First and foremost, are you judging this as a neutral or as a specific drivers fan? Sometimes people can be heavily influenced by their favoured driver and ignore all the other factors.
Monaco is a circuit that often highlights the exceptional drivers from the good drivers. It showcases not only car control, but also a drivers raw talent and confidence. Car manufacture plays less of a part as power and down force are the crucial ingredients to pull together a competitive lap.
Nico Rosberg jumped to the top after setting a time 0.059 seconds faster than team-mate Lewis Hamilton. Both drivers were able to circulate again, however as the German approached Mirabeau he broke too late which resulted in a lock up sending him into the escape road.
When cars take to the escape road, it’s not guaranteed to bring out yellow flags as the car is well clear of the track. Hamilton was behind Rosberg on the circuit and was improving his time until he reached the yellow flagged zone, where he had to back off. Throughout the weekend Hamilton’s best sector has been sector two, which is where Mirabeau is located.
Hamilton was on a personal best, however he was not going quicker than Rosberg’s provisional pole time in that sector.
If (emphasis on if) Rosberg wanted to deliberately bring out yellow flags, he would have put his Mercedes into the barriers or parked it on the track. Instead, he took it down the escape road out of harms way. He couldn’t park it there because he had to get back to Parc Ferme or else risk his pole time being stripped. Perhaps he could have waited longer to reverse, but the yellow flags were out anyway.
There’s no rule on whether you can reverse out of an escape road, but if he were to be punished then Fernando Alonso and Marcus Ericsson were also guilty of the same manoeuvre. The former doing so in FP1 and the latter in FP3.
These ‘dodgy’ steering motions were merely corrections for being out of shape at Casino Square which resulted in the German out-braking himself into Mirabeau. Rosberg was bettering his time up until that moment – why would he sacrifice his own hot lap, that could have potentially been better than his previous time, just to ruin Hamilton and everyone else’s lap? He wouldn’t, and Hamilton shouldn’t be so grumpy about being less than a tenth behind him.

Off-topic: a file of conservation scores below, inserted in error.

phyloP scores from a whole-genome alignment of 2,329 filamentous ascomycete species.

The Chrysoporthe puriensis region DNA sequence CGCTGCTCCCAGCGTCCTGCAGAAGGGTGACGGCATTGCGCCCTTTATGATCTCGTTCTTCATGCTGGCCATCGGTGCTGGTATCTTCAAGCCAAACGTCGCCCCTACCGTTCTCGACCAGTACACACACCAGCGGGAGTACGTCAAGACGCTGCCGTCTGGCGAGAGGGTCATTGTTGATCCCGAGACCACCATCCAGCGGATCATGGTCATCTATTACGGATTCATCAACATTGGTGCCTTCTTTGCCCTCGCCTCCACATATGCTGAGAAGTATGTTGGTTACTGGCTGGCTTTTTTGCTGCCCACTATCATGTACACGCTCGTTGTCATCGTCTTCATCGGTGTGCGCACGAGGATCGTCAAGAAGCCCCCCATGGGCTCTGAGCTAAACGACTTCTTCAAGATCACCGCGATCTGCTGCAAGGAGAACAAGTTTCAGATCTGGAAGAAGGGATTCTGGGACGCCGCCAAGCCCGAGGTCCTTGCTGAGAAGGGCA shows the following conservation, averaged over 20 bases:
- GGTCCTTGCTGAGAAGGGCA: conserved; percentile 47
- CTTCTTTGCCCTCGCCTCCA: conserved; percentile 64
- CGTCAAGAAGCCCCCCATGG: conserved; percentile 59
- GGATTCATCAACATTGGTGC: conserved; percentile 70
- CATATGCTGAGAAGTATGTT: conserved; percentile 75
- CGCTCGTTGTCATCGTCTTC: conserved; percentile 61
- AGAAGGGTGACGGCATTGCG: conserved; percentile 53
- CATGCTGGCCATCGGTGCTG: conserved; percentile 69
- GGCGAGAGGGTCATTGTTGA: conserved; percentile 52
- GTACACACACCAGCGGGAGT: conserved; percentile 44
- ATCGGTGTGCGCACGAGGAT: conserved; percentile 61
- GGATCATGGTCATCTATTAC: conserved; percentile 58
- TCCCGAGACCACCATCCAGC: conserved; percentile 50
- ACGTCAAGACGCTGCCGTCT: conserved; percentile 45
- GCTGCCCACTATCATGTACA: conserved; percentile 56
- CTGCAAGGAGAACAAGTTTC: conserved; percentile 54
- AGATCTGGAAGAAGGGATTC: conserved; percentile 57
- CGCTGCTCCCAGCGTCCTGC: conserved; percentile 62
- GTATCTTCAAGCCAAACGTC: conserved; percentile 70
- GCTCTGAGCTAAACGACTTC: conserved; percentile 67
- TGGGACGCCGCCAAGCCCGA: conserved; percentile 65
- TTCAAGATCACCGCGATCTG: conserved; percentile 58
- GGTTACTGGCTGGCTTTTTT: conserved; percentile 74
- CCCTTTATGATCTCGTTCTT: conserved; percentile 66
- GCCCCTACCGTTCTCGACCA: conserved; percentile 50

It just shows how close this pair can be.
The drama has, unfortunately for Rosberg, overshadowed just how good his pole lap was. It similarly hid the efforts of Jean-Eric Vergne, who put in a lap just 3 tenths behind Kimi Raikonnen’s Ferrari to put him in seventh place for tomorrow’s race.
I think the real culprits here are the media who are over-hyping a story whilst trying to force a rivalry similar to what was seen between Prost and Senna in 1988. A rivalry which will almost certainly, never be matched.
Hamilton made some comments towards Rosberg, and insinuated that he may have purposely done it. But when you’ve lost pole in those circumstances, it’s understandable to be frustrated. What’s not understandable is the comments that his fans have left Rosberg. Some including death threats – which, regardless of F1’s history, is disgusting behaviour.
What needs to be mentioned is that pole position does not get you points. It’s an achievement, but it doesn’t help you in the championship at all. The race is more important. And instead of banging on about qualifying in P2 – which must be a ’terrible’ place to start – the main focus should be on his race start tomorrow. A place where Rosberg has been struggling.
The FIA have taken no action on Rosberg and rightly so. Tomorrow’s race is getting ever-more interesting with tensions rising high. Will Hamilton take the lead? Can Rosberg keep Hamilton behind? What can Ricciardo or Vettel do? Only time will tell…
What are your thoughts?